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How Flooding is Caused by Climate Change

Flooded homes


So far, research on the effects of climate change on floods has mostly investigated how climate change affects water runoff and the extent of floods. A new study addresses the temporal component for the first time in a Europe-wide study.

Globally, more people are threatened by floods than by any other natural hazard. In Austria, too, we are aware of the devastating damage that a flood disaster can cause. These events require homeowners to hire water damage restoration services like the Temecula water damage restoration to get back to their homes. However, rivers do not stop at national borders and can sometimes flood large catchment areas across borders. Since floods can endanger many people, there are many efforts at the national and EU levels to protect the population from flooding. This is the primary objective of the EU Floods Directive 2007/60/EC. It stipulates that each EU member state must draw up and regularly update flood hazard and flood risk maps as well as flood management plans with protection and precautionary measures. This ensures that the negative impacts of floods on people, the environment, and the economy are minimized.

Many studies examine the increase in floods due to climate change

Since many major flood disasters have occurred in recent years and decades, the cause is often sought. Climate change is often used in this context. Many are wondering: Does climate change increase the likelihood of flood disasters?

Reliable statements are lacking, as there are hardly any long-term records of floods. In addition, many aspects influence whether and when floods occur: precipitation, snow, and soil moisture are decisive factors. These influencing variables overlap with human activities in watersheds, such as land use or river regulation. These additionally influence the occurrence of floods. Conclusions about more frequent or stronger flood events due to climate change are difficult to derive due to the complex relationships and therefore cannot be proven or disproved with certainty.

New approach: taking into account the timing of floods

An international research team led by Günter Blöschl, Professor of Engineering Hydrology, and Julia Hall from the Vienna University of Technology pursued a different approach. They did not investigate whether climate change affects the frequency and extent of floods, but how closely floods are linked to weather-related processes. “Analyzing the timing of the floods provides information about the direct influence of the climate,” says study author Hall.

Major international project

Previous studies examined the temporal shift of floods at the regional level. For the first time, Blöschl and his team evaluated the timing of flood events for the whole of Europe. The research team collected and analyzed over 4,000 data sets from measuring stations on rivers on soil moisture and the amount of snow. Data from 38 European countries between 1960 and 2010 were included in the study.


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Result: Surprisingly clear climate signal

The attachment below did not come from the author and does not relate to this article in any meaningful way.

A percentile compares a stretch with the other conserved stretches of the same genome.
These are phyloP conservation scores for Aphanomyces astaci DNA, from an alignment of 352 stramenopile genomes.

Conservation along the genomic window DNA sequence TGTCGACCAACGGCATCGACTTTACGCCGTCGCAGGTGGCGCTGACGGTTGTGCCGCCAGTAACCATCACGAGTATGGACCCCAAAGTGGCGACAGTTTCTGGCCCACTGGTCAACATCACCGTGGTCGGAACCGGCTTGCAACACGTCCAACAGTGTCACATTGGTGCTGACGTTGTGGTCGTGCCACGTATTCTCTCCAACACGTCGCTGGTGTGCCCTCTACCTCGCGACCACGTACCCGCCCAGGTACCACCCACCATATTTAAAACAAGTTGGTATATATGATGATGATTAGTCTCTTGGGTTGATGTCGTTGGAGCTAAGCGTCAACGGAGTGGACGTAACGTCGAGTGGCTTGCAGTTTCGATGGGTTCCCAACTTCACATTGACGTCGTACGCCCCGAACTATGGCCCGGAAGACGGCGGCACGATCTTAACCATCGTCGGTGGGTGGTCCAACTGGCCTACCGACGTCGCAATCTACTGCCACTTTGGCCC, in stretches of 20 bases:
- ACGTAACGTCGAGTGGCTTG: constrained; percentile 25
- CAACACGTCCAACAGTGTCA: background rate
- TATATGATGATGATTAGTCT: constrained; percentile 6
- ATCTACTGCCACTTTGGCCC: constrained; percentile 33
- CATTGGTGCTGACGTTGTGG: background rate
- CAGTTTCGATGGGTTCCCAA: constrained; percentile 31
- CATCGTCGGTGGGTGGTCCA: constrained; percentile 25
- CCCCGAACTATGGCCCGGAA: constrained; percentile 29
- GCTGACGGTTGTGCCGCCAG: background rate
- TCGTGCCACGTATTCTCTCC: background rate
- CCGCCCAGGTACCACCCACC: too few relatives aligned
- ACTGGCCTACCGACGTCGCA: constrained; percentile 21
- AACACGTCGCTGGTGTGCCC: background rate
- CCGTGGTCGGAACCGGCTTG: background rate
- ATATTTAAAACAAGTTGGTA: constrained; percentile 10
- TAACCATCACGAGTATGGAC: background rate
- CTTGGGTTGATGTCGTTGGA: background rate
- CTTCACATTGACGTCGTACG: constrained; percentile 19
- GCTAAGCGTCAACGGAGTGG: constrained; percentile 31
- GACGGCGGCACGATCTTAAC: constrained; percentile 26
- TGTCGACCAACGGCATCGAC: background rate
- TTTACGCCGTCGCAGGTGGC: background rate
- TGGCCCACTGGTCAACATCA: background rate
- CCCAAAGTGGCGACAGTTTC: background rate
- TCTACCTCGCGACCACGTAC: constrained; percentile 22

Previous studies have found a temporal shift at the regional level due to earlier snowmelt. The result of the new study shows a clear pattern of a temporal shift of floods for the whole of Europe. The authors expected that, similar to the small-scale studies, there would be temporal shifts due to global warming in Europe. “What is surprising is that the large-scale relationships are visible at the European level,” says Hall.

Where do which changes occur?

The observed temporal shifts are clearly related to changes in the climate system: For example, earlier snowmelt due to higher temperatures in Scandinavia and the Baltic states in northeastern Europe leads to earlier floods in spring.

In the countries around the North Sea, on the other hand, floods occur later in winter due to later winter storms with heavy rainfall, which is probably influenced by changes in air pressure conditions over the Atlantic and the warming of the polar region.

In the western regions influenced by the Atlantic, from England to Portugal, the so-called maximum soil moisture is of greater relevance for flooding than extreme precipitation. In these regions, floods occur mainly in winter, when the soil is saturated and can no longer absorb water after long periods of rainfall. The examined time series showed a shift of the winter floods by about four to eight days forward.

On the northern Adriatic coast, floods occur later due to climate change. The reason for this is the large-scale influence of the Atlantic on the cyclones in the Mediterranean, which bring heavy rainfall with them. Changes in the Atlantic cause altered trajectories of the storms. As a result, the storms and thus also the floods in the Mediterranean occur later in winter.

Effects of the time shift

Over centuries, regions have adapted to the regular occurrence of floods. A further time lag on the environment and the economy will have certain effects. For example, if winter floods occur later, the drainage of the soil is delayed, making agricultural cultivation more difficult due to increased erosion and soil compaction. Furthermore, the water supply and the possibility of irrigation are affected if the spring flood occurs earlier than usual and water reservoirs can no longer be sufficiently replenished later.